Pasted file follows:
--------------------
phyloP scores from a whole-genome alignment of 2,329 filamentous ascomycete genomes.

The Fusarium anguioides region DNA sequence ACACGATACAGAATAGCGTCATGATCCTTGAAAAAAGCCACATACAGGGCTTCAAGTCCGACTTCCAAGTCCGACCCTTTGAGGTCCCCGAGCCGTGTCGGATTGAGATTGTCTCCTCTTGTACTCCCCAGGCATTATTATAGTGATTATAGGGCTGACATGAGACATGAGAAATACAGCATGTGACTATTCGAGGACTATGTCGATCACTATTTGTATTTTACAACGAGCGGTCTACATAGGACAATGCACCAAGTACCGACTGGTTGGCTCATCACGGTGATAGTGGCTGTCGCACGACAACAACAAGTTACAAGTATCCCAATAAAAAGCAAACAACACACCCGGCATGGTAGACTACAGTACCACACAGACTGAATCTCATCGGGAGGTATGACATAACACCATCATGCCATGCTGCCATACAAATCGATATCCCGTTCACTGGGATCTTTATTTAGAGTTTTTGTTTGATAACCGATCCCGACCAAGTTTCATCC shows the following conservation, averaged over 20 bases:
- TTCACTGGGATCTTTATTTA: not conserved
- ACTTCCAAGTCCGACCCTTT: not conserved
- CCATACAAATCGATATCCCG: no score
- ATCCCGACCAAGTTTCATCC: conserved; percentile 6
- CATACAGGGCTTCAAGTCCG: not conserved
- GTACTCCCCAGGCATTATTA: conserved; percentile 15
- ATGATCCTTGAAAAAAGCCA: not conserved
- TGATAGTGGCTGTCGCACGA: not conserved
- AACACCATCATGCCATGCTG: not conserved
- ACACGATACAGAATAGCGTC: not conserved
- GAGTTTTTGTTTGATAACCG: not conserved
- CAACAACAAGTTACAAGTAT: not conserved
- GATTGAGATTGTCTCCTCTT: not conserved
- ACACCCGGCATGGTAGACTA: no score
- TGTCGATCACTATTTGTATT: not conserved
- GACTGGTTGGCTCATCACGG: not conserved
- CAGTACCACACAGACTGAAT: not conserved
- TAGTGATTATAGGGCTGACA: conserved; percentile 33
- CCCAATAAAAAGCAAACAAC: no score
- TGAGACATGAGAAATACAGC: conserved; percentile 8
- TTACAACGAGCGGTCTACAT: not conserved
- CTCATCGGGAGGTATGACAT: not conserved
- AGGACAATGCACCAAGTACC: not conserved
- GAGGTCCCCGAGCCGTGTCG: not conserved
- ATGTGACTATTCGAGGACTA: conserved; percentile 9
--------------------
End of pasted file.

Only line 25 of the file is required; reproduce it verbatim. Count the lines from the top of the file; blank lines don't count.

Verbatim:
- AGGACAATGCACCAAGTACC: not conserved